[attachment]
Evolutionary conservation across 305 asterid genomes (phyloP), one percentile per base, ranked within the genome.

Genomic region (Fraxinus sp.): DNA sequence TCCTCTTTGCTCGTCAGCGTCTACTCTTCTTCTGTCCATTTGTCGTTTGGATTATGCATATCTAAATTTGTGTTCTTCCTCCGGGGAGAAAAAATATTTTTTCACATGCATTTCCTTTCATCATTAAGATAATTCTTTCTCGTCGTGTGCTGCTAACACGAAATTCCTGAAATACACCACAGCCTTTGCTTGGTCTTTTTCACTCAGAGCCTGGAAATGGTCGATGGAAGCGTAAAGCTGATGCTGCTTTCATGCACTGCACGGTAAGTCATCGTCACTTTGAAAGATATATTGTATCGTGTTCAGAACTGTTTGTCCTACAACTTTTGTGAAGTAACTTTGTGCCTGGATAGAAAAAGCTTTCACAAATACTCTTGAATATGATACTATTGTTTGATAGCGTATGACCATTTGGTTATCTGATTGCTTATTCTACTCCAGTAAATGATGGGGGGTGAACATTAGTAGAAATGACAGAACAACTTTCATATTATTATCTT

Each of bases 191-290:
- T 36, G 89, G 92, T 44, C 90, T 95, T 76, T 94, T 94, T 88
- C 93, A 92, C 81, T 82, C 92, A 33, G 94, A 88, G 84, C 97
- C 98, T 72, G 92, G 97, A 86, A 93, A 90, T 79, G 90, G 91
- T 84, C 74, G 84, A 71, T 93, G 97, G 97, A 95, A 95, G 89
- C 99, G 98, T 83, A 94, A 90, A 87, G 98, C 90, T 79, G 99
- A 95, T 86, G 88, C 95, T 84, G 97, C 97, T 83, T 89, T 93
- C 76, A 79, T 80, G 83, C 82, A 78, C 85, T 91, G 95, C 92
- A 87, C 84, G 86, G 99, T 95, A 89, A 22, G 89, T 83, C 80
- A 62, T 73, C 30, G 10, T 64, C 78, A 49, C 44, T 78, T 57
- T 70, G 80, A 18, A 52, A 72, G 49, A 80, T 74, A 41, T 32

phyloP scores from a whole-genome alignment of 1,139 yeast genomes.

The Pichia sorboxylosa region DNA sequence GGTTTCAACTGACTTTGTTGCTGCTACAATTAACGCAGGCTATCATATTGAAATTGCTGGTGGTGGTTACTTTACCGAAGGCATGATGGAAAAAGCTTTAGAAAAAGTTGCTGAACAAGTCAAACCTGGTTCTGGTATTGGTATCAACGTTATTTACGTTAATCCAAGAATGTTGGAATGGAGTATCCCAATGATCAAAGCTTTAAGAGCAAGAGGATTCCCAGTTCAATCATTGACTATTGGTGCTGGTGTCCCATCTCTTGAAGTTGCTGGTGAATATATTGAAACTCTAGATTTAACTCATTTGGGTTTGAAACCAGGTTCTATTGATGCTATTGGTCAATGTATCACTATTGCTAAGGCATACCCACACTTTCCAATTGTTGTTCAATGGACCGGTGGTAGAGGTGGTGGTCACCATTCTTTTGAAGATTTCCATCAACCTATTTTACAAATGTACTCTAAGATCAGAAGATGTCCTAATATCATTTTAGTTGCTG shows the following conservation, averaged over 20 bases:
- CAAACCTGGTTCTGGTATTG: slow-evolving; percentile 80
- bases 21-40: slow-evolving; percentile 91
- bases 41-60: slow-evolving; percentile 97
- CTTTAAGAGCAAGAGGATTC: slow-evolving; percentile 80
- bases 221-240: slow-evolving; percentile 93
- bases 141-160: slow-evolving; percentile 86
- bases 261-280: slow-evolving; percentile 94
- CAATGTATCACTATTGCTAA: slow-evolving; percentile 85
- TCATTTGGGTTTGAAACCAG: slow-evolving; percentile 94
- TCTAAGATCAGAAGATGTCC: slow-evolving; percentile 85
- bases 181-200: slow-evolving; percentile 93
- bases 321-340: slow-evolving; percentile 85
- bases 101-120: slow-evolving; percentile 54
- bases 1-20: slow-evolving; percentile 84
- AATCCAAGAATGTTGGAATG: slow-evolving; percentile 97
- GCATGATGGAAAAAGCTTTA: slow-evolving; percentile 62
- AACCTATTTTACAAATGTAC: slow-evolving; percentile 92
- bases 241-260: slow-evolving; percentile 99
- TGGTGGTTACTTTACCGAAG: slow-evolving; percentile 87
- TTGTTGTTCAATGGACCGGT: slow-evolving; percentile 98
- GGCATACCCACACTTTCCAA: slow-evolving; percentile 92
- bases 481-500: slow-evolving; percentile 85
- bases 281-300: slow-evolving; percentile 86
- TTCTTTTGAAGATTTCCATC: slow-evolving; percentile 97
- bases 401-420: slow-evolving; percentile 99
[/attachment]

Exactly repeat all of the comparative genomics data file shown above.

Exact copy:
Evolutionary conservation across 305 asterid genomes (phyloP), one percentile per base, ranked within the genome.

Genomic region (Fraxinus sp.): DNA sequence TCCTCTTTGCTCGTCAGCGTCTACTCTTCTTCTGTCCATTTGTCGTTTGGATTATGCATATCTAAATTTGTGTTCTTCCTCCGGGGAGAAAAAATATTTTTTCACATGCATTTCCTTTCATCATTAAGATAATTCTTTCTCGTCGTGTGCTGCTAACACGAAATTCCTGAAATACACCACAGCCTTTGCTTGGTCTTTTTCACTCAGAGCCTGGAAATGGTCGATGGAAGCGTAAAGCTGATGCTGCTTTCATGCACTGCACGGTAAGTCATCGTCACTTTGAAAGATATATTGTATCGTGTTCAGAACTGTTTGTCCTACAACTTTTGTGAAGTAACTTTGTGCCTGGATAGAAAAAGCTTTCACAAATACTCTTGAATATGATACTATTGTTTGATAGCGTATGACCATTTGGTTATCTGATTGCTTATTCTACTCCAGTAAATGATGGGGGGTGAACATTAGTAGAAATGACAGAACAACTTTCATATTATTATCTT

Each of bases 191-290:
- T 36, G 89, G 92, T 44, C 90, T 95, T 76, T 94, T 94, T 88
- C 93, A 92, C 81, T 82, C 92, A 33, G 94, A 88, G 84, C 97
- C 98, T 72, G 92, G 97, A 86, A 93, A 90, T 79, G 90, G 91
- T 84, C 74, G 84, A 71, T 93, G 97, G 97, A 95, A 95, G 89
- C 99, G 98, T 83, A 94, A 90, A 87, G 98, C 90, T 79, G 99
- A 95, T 86, G 88, C 95, T 84, G 97, C 97, T 83, T 89, T 93
- C 76, A 79, T 80, G 83, C 82, A 78, C 85, T 91, G 95, C 92
- A 87, C 84, G 86, G 99, T 95, A 89, A 22, G 89, T 83, C 80
- A 62, T 73, C 30, G 10, T 64, C 78, A 49, C 44, T 78, T 57
- T 70, G 80, A 18, A 52, A 72, G 49, A 80, T 74, A 41, T 32

phyloP scores from a whole-genome alignment of 1,139 yeast genomes.

The Pichia sorboxylosa region DNA sequence GGTTTCAACTGACTTTGTTGCTGCTACAATTAACGCAGGCTATCATATTGAAATTGCTGGTGGTGGTTACTTTACCGAAGGCATGATGGAAAAAGCTTTAGAAAAAGTTGCTGAACAAGTCAAACCTGGTTCTGGTATTGGTATCAACGTTATTTACGTTAATCCAAGAATGTTGGAATGGAGTATCCCAATGATCAAAGCTTTAAGAGCAAGAGGATTCCCAGTTCAATCATTGACTATTGGTGCTGGTGTCCCATCTCTTGAAGTTGCTGGTGAATATATTGAAACTCTAGATTTAACTCATTTGGGTTTGAAACCAGGTTCTATTGATGCTATTGGTCAATGTATCACTATTGCTAAGGCATACCCACACTTTCCAATTGTTGTTCAATGGACCGGTGGTAGAGGTGGTGGTCACCATTCTTTTGAAGATTTCCATCAACCTATTTTACAAATGTACTCTAAGATCAGAAGATGTCCTAATATCATTTTAGTTGCTG shows the following conservation, averaged over 20 bases:
- CAAACCTGGTTCTGGTATTG: slow-evolving; percentile 80
- bases 21-40: slow-evolving; percentile 91
- bases 41-60: slow-evolving; percentile 97
- CTTTAAGAGCAAGAGGATTC: slow-evolving; percentile 80
- bases 221-240: slow-evolving; percentile 93
- bases 141-160: slow-evolving; percentile 86
- bases 261-280: slow-evolving; percentile 94
- CAATGTATCACTATTGCTAA: slow-evolving; percentile 85
- TCATTTGGGTTTGAAACCAG: slow-evolving; percentile 94
- TCTAAGATCAGAAGATGTCC: slow-evolving; percentile 85
- bases 181-200: slow-evolving; percentile 93
- bases 321-340: slow-evolving; percentile 85
- bases 101-120: slow-evolving; percentile 54
- bases 1-20: slow-evolving; percentile 84
- AATCCAAGAATGTTGGAATG: slow-evolving; percentile 97
- GCATGATGGAAAAAGCTTTA: slow-evolving; percentile 62
- AACCTATTTTACAAATGTAC: slow-evolving; percentile 92
- bases 241-260: slow-evolving; percentile 99
- TGGTGGTTACTTTACCGAAG: slow-evolving; percentile 87
- TTGTTGTTCAATGGACCGGT: slow-evolving; percentile 98
- GGCATACCCACACTTTCCAA: slow-evolving; percentile 92
- bases 481-500: slow-evolving; percentile 85
- bases 281-300: slow-evolving; percentile 86
- TTCTTTTGAAGATTTCCATC: slow-evolving; percentile 97
- bases 401-420: slow-evolving; percentile 99